Rosenberg – what is a depression, anyway?

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The comments below come courtesy of Dave Rosenberg, Chief Economist and Strategist of Gluskin Sheff & Associates.

“A depression is a very long recession. Like the one that lasted from Q4 1929 to Q1 1933 that contained no fewer than six positive GDP quarters and even a 50% rally in the equity market in 1930!

“You know you’re in a depression when interest rates go to zero and there is no revival in credit-sensitive spending. Or when home sales go down to record lows despite record-low mortgage rates.

“The economy is in a depression when the banks are sitting on $1.3 trillion of cash and yet there is no lending going on to the private sector. It’s called a liquidity trap.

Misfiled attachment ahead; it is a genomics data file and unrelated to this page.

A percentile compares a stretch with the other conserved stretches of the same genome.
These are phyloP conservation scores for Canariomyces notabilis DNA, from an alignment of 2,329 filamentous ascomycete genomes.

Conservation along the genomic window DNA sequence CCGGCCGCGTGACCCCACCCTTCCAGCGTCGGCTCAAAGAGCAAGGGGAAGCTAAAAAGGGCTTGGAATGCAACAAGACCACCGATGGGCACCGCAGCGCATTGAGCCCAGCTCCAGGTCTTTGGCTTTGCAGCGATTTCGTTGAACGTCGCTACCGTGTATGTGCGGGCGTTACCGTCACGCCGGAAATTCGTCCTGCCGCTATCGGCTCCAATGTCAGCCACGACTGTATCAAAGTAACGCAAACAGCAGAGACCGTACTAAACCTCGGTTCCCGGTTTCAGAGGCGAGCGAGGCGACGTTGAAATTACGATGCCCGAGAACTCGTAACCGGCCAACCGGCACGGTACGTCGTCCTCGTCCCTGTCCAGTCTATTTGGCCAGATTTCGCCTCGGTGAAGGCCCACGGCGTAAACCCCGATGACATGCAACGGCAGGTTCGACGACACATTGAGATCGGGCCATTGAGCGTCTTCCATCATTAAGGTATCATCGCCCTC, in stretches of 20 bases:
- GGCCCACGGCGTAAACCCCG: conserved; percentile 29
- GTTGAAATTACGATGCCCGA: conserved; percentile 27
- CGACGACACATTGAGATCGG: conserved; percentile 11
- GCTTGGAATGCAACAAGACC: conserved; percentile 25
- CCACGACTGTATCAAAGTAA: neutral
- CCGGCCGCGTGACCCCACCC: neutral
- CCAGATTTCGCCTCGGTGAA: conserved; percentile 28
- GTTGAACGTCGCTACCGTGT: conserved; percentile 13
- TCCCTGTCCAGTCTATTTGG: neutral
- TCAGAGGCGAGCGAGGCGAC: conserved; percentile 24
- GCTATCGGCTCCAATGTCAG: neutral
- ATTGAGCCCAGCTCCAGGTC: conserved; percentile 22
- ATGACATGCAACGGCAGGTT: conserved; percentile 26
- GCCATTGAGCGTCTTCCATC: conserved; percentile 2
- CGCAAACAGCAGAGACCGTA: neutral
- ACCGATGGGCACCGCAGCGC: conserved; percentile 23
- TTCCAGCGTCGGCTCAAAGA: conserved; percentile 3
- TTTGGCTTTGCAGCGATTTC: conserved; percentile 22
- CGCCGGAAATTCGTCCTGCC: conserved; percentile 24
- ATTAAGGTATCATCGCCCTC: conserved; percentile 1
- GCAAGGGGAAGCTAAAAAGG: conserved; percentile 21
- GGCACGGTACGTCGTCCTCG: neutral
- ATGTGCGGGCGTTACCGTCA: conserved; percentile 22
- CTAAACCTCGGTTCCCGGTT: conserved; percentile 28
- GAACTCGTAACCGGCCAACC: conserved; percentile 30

“They usually are caused by a bursting of an asset bubble and a contraction in credit, whereas plain-vanilla recessions are typically caused by inflation and excessive manufacturing inventories.

“When almost half of the ranks of the unemployed have been looking for a job fruitlessly for at least six months, you know you are in something much deeper than a garden-variety recession.

“Basically, in a depression, secular changes take place. Attitudes towards debt, discretionary spending and homeownership are altered for many years, or at least until the scars from the traumatic experience with defaults and delinquencies fade away.

“More fundamentally, in a recession, the economy is revived by government stimulus. In a depression, the economy is sustained by government stimulus. There is a very big difference between these two states.”

Indeed food for thought!

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